I am not afraid to be uncomfortable. I learned fourteen years ago to embrace it and even ask for it. I spent 2007 asking God to make me uncomfortable because that’s when growth occurs, that’s when we see changes we need to make. I wouldn’t live in PA had I not spent 2007 praying for – and experiencing – discomfort.
But I didn’t ask for it this time. I didn’t ask to be put into a position where reevaluating what I believe became a necessity. And I write this because I firmly believe it’s a process through which we all need to go.
I can trace my political reevaluation process back to a specific moment in September 2019 (though it started a few years earlier than that, I just didn’t recognize it for what it was). I had been speaking at a Newborn Screening awareness event at the Pennsylvania State Capitol and decided to stop by the Speaker of the House’s office afterward to ask for HB730 to be sent to the floor. I ended up meeting with the policy advisor and was told that HB730 wasn’t going to go anywhere because they “don’t want to give a Philly Democrat a win.”
The Republican party – the one that claims to be pro-life, pro-family – was going to allow babies to die because a Democrat had sponsored our bill to reform the Newborn Screening program. I was speechless and frustrated. I struggled to reconcile how “my party” could do this on a nonpartisan bill (and also wishing I had received this intel with our first bill, HB1081).
(As a quick side note, the policy advisor was instrumental in helping me behind the scenes of SB983 – he believed in what we were setting out to do and was merely the messenger about the death of the bill. It is because of him that we succeeded.)
There’s no way to know how many babies lost their lives because of the actions of the Pennsylvania Republicans during those five years. And it was those very actions that led me to consider for the first time, “what if I’m wrong (about Republicans)?”
In addition to that, I watched so many in the party embrace a man I believed to be dangerous and unfit for office. When I went on national news in October 2020 as an undecided voter who simply could not vote for Trump, I was met with disbelief and even hostility from Republicans (both in real life and online). I watched Republicans place Trump on a pedestal, even to the point now of calling January 6th “legitimate political discourse” instead of calling it what it really was – an attempt to overturn an election – because Trump said so. Despite being faced with thousands of pieces of evidence, directly from those involved, proving that this was actually a planned event to undermine our democracy, they deny the truth and continue to embrace him.
What universe are we living in?
I posted this on Facebook this week:
Tonight I did something I never thought I’d ever need to do: change my political party affiliation officially.
I have felt politically homeless for much of the past six years, but especially in the last two years. I have watched as the Republican Party became unrecognizable to me.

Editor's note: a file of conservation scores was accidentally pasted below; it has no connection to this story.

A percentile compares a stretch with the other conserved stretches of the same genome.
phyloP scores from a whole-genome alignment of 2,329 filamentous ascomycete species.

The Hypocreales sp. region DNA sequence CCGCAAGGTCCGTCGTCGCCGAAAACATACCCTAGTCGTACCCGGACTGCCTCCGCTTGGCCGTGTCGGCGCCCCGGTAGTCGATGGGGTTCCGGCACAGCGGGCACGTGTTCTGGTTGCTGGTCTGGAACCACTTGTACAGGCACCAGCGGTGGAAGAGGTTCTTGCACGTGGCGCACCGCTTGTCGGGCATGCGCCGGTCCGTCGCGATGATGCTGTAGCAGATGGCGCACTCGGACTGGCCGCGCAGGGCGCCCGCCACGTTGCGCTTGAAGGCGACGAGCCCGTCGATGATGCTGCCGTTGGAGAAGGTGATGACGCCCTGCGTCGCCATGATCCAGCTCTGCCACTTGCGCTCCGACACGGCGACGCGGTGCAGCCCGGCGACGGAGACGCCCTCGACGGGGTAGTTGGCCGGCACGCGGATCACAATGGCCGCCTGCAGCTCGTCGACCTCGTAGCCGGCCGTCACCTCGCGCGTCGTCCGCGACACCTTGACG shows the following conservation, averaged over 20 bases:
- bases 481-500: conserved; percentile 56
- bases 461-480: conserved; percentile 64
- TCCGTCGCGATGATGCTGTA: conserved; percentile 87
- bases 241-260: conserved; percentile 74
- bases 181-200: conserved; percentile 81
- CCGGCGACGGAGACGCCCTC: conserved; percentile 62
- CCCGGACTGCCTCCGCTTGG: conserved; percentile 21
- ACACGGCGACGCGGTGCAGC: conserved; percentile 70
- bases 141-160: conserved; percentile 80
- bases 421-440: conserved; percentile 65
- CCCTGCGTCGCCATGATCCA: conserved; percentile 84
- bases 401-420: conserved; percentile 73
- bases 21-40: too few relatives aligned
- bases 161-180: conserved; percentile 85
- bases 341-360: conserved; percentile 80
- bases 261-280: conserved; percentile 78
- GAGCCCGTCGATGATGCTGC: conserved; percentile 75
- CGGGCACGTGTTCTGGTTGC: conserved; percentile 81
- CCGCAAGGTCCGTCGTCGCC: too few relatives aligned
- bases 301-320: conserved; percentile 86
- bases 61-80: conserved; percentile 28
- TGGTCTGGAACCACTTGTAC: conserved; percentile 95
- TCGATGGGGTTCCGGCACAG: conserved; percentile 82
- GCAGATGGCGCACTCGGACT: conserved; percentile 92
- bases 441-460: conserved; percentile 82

Me, the same one who convinced her kindergarten class to vote for George H.W. Bush because we could spell his name. The same person who was part of College Republicans, helped on many campaigns, attended Bush’s second inauguration (and was on national television) and inaugural ball. I worked for Newt Gingrich in D.C. – I was all in.
For five years I watched the Republicans in the Pennsylvania legislature refuse to move my #NewbornScreening bills forward because they “didn’t want to give a Philly Democrat a win.” That’s verbatim. That was the day I began deconstructing politically. The merit of the bill didn’t matter, but the sponsor did. I played the game and got the third bill through but I was so frustrated knowing that their delays were costing lives.
I never dreamed I’d be anything but a Republican. But then things changed and I can no longer in good conscience call myself a Republican. I felt politically homeless before but now I am, officially.
Why am I announcing my departure? In hopes that it will give others the courage to do so.
The actions of the Republican National Committee today in downplaying January 6th and continuing to hold to the lie that the election was stolen sealed the deal for me. I refuse to be part of an organization that disregards Rule of Law and the Constitution. I refuse to be part of a group that is seemingly embracing authoritarianism.
Our democracy is at stake and the Republican National Committee would rather seek power than confront difficult truths and work together with other parties. Unacceptable.
So, as of today, I’m officially unaffiliated. And it feels right.
This was not a decision made out of anger, but instead one made out of deep disappointment. It wasn’t hasty (nor is it irreversible), but rather the result of years of watching the GOP slide down a very slippery slope to the point where they are now praising the authoritarian leader of Hungary, thwarting any progress in Congress because of partisanship, continuing to lie about an election being stolen and denying that they tried to overturn an election. The dangers to our democracy cannot be overstated.
I am now politically homeless because I respect (and understand) The Constitution, I believe in upholding The Rule of Law, and I believe in accepting the truth, no matter how uncomfortable it is or how much it hurts to find out I was wrong. I’m politically homeless because I believe that both major parties bring good ideas to the table and I want to listen to the merits of the ideas, not what a party tells me to think about them.
Partisanship is blinding and I’m beginning to see the dangers of it, as well.
My journey to nonpartisanship has had other ramifications as well, which I will discuss in part two of this post. Stay tuned.
In the meantime, here are some posts I’ve written in the past about this journey to nonpartisanship and objectivity: